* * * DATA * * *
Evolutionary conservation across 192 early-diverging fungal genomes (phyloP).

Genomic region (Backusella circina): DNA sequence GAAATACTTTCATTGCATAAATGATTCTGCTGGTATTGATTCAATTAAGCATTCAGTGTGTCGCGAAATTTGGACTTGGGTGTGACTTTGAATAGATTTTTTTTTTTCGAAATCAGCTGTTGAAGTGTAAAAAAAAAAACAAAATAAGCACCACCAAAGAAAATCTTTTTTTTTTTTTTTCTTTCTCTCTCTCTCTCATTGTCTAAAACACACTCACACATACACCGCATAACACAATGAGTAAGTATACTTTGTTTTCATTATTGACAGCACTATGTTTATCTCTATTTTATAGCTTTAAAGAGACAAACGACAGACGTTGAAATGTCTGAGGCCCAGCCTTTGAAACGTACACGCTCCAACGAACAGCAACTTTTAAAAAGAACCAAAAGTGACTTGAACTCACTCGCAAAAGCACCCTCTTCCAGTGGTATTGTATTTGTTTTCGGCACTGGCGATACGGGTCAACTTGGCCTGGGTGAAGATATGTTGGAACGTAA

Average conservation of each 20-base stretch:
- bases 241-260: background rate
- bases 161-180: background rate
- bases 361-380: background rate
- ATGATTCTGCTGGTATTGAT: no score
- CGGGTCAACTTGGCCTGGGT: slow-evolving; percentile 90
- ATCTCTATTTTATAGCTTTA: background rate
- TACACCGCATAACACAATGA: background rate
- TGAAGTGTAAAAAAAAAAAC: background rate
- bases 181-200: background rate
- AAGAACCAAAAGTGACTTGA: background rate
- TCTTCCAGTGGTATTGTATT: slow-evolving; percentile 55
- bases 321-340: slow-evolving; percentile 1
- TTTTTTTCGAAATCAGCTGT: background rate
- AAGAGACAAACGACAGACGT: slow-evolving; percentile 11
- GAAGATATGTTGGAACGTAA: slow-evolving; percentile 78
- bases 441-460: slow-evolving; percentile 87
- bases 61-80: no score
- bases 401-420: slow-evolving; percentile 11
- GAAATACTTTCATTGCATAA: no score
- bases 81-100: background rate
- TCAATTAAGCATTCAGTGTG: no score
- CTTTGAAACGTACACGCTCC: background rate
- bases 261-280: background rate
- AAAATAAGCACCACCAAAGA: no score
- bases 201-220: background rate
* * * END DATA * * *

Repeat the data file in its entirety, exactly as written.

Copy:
Evolutionary conservation across 192 early-diverging fungal genomes (phyloP).

Genomic region (Backusella circina): DNA sequence GAAATACTTTCATTGCATAAATGATTCTGCTGGTATTGATTCAATTAAGCATTCAGTGTGTCGCGAAATTTGGACTTGGGTGTGACTTTGAATAGATTTTTTTTTTTCGAAATCAGCTGTTGAAGTGTAAAAAAAAAAACAAAATAAGCACCACCAAAGAAAATCTTTTTTTTTTTTTTTCTTTCTCTCTCTCTCTCATTGTCTAAAACACACTCACACATACACCGCATAACACAATGAGTAAGTATACTTTGTTTTCATTATTGACAGCACTATGTTTATCTCTATTTTATAGCTTTAAAGAGACAAACGACAGACGTTGAAATGTCTGAGGCCCAGCCTTTGAAACGTACACGCTCCAACGAACAGCAACTTTTAAAAAGAACCAAAAGTGACTTGAACTCACTCGCAAAAGCACCCTCTTCCAGTGGTATTGTATTTGTTTTCGGCACTGGCGATACGGGTCAACTTGGCCTGGGTGAAGATATGTTGGAACGTAA

Average conservation of each 20-base stretch:
- bases 241-260: background rate
- bases 161-180: background rate
- bases 361-380: background rate
- ATGATTCTGCTGGTATTGAT: no score
- CGGGTCAACTTGGCCTGGGT: slow-evolving; percentile 90
- ATCTCTATTTTATAGCTTTA: background rate
- TACACCGCATAACACAATGA: background rate
- TGAAGTGTAAAAAAAAAAAC: background rate
- bases 181-200: background rate
- AAGAACCAAAAGTGACTTGA: background rate
- TCTTCCAGTGGTATTGTATT: slow-evolving; percentile 55
- bases 321-340: slow-evolving; percentile 1
- TTTTTTTCGAAATCAGCTGT: background rate
- AAGAGACAAACGACAGACGT: slow-evolving; percentile 11
- GAAGATATGTTGGAACGTAA: slow-evolving; percentile 78
- bases 441-460: slow-evolving; percentile 87
- bases 61-80: no score
- bases 401-420: slow-evolving; percentile 11
- GAAATACTTTCATTGCATAA: no score
- bases 81-100: background rate
- TCAATTAAGCATTCAGTGTG: no score
- CTTTGAAACGTACACGCTCC: background rate
- bases 261-280: background rate
- AAAATAAGCACCACCAAAGA: no score
- bases 201-220: background rate